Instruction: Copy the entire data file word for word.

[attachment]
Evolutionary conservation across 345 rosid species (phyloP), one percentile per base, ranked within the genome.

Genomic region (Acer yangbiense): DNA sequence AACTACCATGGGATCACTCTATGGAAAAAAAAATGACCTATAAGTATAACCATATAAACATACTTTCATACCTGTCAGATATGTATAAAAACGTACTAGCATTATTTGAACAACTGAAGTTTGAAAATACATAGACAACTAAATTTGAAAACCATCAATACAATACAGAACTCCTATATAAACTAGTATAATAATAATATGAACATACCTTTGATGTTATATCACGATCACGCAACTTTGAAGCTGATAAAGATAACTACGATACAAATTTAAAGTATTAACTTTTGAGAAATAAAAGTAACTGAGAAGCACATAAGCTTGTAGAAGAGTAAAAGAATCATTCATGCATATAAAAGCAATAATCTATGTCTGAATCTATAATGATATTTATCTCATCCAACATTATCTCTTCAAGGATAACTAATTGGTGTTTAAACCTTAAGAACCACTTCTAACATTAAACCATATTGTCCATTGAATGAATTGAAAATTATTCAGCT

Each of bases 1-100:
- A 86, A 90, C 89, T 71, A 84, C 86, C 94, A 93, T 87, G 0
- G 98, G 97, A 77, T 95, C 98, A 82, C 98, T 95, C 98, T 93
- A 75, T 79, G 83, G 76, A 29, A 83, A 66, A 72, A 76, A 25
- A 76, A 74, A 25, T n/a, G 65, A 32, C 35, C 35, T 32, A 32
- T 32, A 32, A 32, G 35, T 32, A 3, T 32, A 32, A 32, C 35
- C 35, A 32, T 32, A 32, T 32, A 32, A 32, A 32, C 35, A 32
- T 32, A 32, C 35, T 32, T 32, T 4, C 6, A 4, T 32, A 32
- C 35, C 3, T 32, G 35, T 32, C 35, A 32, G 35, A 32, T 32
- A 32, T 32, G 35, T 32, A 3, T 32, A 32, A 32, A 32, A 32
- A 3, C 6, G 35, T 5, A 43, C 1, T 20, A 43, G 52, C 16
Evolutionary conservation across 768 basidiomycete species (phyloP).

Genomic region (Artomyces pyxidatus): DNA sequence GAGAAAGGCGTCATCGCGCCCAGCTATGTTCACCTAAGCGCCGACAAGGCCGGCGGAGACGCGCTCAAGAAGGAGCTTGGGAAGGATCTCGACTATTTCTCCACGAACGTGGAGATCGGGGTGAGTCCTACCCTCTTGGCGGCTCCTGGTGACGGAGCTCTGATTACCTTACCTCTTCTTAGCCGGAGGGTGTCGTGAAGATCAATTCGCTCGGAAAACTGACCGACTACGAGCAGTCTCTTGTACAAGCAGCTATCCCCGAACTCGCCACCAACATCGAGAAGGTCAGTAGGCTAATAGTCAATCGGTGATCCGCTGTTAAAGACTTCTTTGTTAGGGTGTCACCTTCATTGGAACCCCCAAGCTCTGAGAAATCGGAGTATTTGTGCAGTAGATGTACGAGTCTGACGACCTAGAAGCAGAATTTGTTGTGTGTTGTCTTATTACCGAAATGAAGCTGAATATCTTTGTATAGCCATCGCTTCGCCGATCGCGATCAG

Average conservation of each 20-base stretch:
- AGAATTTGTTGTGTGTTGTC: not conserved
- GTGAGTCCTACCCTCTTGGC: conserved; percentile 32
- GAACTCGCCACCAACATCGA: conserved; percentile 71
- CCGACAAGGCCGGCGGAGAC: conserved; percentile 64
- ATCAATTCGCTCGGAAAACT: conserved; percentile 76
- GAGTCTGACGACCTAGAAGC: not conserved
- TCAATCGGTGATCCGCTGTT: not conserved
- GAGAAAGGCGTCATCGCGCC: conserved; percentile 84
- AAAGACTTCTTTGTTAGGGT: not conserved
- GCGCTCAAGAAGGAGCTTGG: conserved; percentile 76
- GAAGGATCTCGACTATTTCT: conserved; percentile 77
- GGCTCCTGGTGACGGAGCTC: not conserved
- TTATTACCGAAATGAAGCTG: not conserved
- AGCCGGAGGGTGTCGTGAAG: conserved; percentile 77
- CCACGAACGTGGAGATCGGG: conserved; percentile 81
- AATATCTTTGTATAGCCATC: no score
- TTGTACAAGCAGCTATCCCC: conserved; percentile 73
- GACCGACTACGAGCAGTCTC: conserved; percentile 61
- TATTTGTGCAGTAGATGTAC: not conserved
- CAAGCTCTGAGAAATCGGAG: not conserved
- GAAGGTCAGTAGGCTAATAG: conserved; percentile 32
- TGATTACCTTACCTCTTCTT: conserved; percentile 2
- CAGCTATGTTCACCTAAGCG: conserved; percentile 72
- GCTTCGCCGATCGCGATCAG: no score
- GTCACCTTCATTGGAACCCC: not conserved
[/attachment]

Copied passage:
Evolutionary conservation across 345 rosid species (phyloP), one percentile per base, ranked within the genome.

Genomic region (Acer yangbiense): DNA sequence AACTACCATGGGATCACTCTATGGAAAAAAAAATGACCTATAAGTATAACCATATAAACATACTTTCATACCTGTCAGATATGTATAAAAACGTACTAGCATTATTTGAACAACTGAAGTTTGAAAATACATAGACAACTAAATTTGAAAACCATCAATACAATACAGAACTCCTATATAAACTAGTATAATAATAATATGAACATACCTTTGATGTTATATCACGATCACGCAACTTTGAAGCTGATAAAGATAACTACGATACAAATTTAAAGTATTAACTTTTGAGAAATAAAAGTAACTGAGAAGCACATAAGCTTGTAGAAGAGTAAAAGAATCATTCATGCATATAAAAGCAATAATCTATGTCTGAATCTATAATGATATTTATCTCATCCAACATTATCTCTTCAAGGATAACTAATTGGTGTTTAAACCTTAAGAACCACTTCTAACATTAAACCATATTGTCCATTGAATGAATTGAAAATTATTCAGCT

Each of bases 1-100:
- A 86, A 90, C 89, T 71, A 84, C 86, C 94, A 93, T 87, G 0
- G 98, G 97, A 77, T 95, C 98, A 82, C 98, T 95, C 98, T 93
- A 75, T 79, G 83, G 76, A 29, A 83, A 66, A 72, A 76, A 25
- A 76, A 74, A 25, T n/a, G 65, A 32, C 35, C 35, T 32, A 32
- T 32, A 32, A 32, G 35, T 32, A 3, T 32, A 32, A 32, C 35
- C 35, A 32, T 32, A 32, T 32, A 32, A 32, A 32, C 35, A 32
- T 32, A 32, C 35, T 32, T 32, T 4, C 6, A 4, T 32, A 32
- C 35, C 3, T 32, G 35, T 32, C 35, A 32, G 35, A 32, T 32
- A 32, T 32, G 35, T 32, A 3, T 32, A 32, A 32, A 32, A 32
- A 3, C 6, G 35, T 5, A 43, C 1, T 20, A 43, G 52, C 16
Evolutionary conservation across 768 basidiomycete species (phyloP).

Genomic region (Artomyces pyxidatus): DNA sequence GAGAAAGGCGTCATCGCGCCCAGCTATGTTCACCTAAGCGCCGACAAGGCCGGCGGAGACGCGCTCAAGAAGGAGCTTGGGAAGGATCTCGACTATTTCTCCACGAACGTGGAGATCGGGGTGAGTCCTACCCTCTTGGCGGCTCCTGGTGACGGAGCTCTGATTACCTTACCTCTTCTTAGCCGGAGGGTGTCGTGAAGATCAATTCGCTCGGAAAACTGACCGACTACGAGCAGTCTCTTGTACAAGCAGCTATCCCCGAACTCGCCACCAACATCGAGAAGGTCAGTAGGCTAATAGTCAATCGGTGATCCGCTGTTAAAGACTTCTTTGTTAGGGTGTCACCTTCATTGGAACCCCCAAGCTCTGAGAAATCGGAGTATTTGTGCAGTAGATGTACGAGTCTGACGACCTAGAAGCAGAATTTGTTGTGTGTTGTCTTATTACCGAAATGAAGCTGAATATCTTTGTATAGCCATCGCTTCGCCGATCGCGATCAG

Average conservation of each 20-base stretch:
- AGAATTTGTTGTGTGTTGTC: not conserved
- GTGAGTCCTACCCTCTTGGC: conserved; percentile 32
- GAACTCGCCACCAACATCGA: conserved; percentile 71
- CCGACAAGGCCGGCGGAGAC: conserved; percentile 64
- ATCAATTCGCTCGGAAAACT: conserved; percentile 76
- GAGTCTGACGACCTAGAAGC: not conserved
- TCAATCGGTGATCCGCTGTT: not conserved
- GAGAAAGGCGTCATCGCGCC: conserved; percentile 84
- AAAGACTTCTTTGTTAGGGT: not conserved
- GCGCTCAAGAAGGAGCTTGG: conserved; percentile 76
- GAAGGATCTCGACTATTTCT: conserved; percentile 77
- GGCTCCTGGTGACGGAGCTC: not conserved
- TTATTACCGAAATGAAGCTG: not conserved
- AGCCGGAGGGTGTCGTGAAG: conserved; percentile 77
- CCACGAACGTGGAGATCGGG: conserved; percentile 81
- AATATCTTTGTATAGCCATC: no score
- TTGTACAAGCAGCTATCCCC: conserved; percentile 73
- GACCGACTACGAGCAGTCTC: conserved; percentile 61
- TATTTGTGCAGTAGATGTAC: not conserved
- CAAGCTCTGAGAAATCGGAG: not conserved
- GAAGGTCAGTAGGCTAATAG: conserved; percentile 32
- TGATTACCTTACCTCTTCTT: conserved; percentile 2
- CAGCTATGTTCACCTAAGCG: conserved; percentile 72
- GCTTCGCCGATCGCGATCAG: no score
- GTCACCTTCATTGGAACCCC: not conserved